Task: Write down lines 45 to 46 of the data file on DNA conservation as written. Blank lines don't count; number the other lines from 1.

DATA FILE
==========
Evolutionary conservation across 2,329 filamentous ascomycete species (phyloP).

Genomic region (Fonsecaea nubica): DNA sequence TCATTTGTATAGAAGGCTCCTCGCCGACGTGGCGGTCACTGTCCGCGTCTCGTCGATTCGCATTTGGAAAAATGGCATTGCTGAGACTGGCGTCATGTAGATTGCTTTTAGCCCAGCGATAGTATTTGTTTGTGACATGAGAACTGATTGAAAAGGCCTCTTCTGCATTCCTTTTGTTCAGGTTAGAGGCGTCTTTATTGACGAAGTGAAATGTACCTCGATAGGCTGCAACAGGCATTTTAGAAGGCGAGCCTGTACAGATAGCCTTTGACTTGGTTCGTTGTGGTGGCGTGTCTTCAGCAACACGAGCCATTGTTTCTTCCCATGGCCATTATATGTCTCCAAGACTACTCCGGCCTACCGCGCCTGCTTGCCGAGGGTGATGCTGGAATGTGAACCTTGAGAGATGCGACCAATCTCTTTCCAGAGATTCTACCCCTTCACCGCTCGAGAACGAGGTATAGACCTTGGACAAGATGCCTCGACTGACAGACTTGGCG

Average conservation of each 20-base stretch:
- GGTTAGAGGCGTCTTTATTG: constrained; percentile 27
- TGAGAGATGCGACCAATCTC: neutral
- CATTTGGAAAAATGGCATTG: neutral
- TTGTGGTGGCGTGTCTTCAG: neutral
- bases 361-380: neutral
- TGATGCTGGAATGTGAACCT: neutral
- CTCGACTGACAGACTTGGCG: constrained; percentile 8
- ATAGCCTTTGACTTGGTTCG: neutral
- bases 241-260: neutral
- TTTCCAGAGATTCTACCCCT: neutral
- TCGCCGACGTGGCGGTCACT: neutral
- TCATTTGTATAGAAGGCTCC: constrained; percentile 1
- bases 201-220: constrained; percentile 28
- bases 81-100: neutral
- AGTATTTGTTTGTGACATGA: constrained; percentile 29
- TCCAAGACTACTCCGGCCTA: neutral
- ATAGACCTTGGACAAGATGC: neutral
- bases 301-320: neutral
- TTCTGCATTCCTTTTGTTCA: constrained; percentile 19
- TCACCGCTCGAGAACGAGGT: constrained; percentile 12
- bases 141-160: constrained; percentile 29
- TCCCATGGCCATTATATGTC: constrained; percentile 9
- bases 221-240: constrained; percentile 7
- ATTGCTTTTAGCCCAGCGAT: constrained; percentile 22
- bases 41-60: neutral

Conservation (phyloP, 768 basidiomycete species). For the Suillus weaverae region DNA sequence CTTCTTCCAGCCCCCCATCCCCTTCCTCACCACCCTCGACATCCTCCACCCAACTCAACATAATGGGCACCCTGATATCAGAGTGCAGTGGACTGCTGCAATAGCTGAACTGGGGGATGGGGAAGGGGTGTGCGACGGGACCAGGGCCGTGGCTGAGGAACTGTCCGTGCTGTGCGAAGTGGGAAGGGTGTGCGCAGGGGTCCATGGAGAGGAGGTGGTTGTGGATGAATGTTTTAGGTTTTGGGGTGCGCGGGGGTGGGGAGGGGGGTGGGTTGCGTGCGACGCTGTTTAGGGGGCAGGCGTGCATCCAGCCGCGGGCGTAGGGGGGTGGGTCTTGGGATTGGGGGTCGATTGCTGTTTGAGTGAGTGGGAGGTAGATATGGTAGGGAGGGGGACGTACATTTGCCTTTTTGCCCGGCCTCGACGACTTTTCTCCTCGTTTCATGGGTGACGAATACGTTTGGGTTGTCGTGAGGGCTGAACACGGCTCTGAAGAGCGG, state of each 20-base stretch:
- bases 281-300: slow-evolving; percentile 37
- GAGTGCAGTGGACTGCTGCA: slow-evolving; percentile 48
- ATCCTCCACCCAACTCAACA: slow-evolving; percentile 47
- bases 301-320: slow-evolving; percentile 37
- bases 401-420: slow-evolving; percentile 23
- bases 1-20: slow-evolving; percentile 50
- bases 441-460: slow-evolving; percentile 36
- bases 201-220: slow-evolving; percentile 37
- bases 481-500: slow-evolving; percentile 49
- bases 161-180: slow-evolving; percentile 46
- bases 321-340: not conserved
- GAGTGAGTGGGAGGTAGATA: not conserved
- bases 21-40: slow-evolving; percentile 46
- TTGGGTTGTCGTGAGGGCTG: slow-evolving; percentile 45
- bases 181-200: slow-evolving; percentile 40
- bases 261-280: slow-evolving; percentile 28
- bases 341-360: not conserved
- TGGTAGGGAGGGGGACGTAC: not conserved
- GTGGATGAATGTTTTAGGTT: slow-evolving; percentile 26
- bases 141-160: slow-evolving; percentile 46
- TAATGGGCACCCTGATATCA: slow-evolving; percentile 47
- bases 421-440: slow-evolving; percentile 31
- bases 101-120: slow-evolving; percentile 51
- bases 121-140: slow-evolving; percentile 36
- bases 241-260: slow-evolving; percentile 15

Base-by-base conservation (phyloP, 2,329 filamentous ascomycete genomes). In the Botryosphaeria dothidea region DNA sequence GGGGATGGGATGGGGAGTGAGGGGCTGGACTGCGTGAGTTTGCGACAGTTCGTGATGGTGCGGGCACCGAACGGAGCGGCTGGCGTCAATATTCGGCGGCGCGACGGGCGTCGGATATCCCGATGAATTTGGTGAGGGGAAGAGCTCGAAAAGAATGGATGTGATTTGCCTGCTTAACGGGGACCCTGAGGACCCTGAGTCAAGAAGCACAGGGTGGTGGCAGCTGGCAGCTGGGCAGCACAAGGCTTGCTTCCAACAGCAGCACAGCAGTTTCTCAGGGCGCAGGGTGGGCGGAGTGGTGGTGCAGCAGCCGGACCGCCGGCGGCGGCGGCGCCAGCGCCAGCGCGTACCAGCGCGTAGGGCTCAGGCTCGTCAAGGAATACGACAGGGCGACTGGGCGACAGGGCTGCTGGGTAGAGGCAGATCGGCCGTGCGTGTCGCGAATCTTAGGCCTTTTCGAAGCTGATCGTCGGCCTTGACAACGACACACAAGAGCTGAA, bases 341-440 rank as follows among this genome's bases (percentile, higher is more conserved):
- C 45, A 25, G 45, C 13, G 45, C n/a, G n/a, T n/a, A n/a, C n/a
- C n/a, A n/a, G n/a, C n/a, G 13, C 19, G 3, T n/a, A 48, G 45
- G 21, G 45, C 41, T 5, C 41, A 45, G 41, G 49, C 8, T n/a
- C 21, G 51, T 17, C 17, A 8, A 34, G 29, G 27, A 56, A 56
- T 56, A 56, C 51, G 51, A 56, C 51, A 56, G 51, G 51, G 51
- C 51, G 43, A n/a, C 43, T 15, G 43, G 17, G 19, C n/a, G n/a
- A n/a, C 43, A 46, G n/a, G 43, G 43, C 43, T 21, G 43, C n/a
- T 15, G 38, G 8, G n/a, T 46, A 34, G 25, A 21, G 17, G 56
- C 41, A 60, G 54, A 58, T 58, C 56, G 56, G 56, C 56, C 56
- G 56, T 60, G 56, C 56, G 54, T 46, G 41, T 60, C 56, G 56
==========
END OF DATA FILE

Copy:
- bases 261-280: slow-evolving; percentile 28
- bases 341-360: not conserved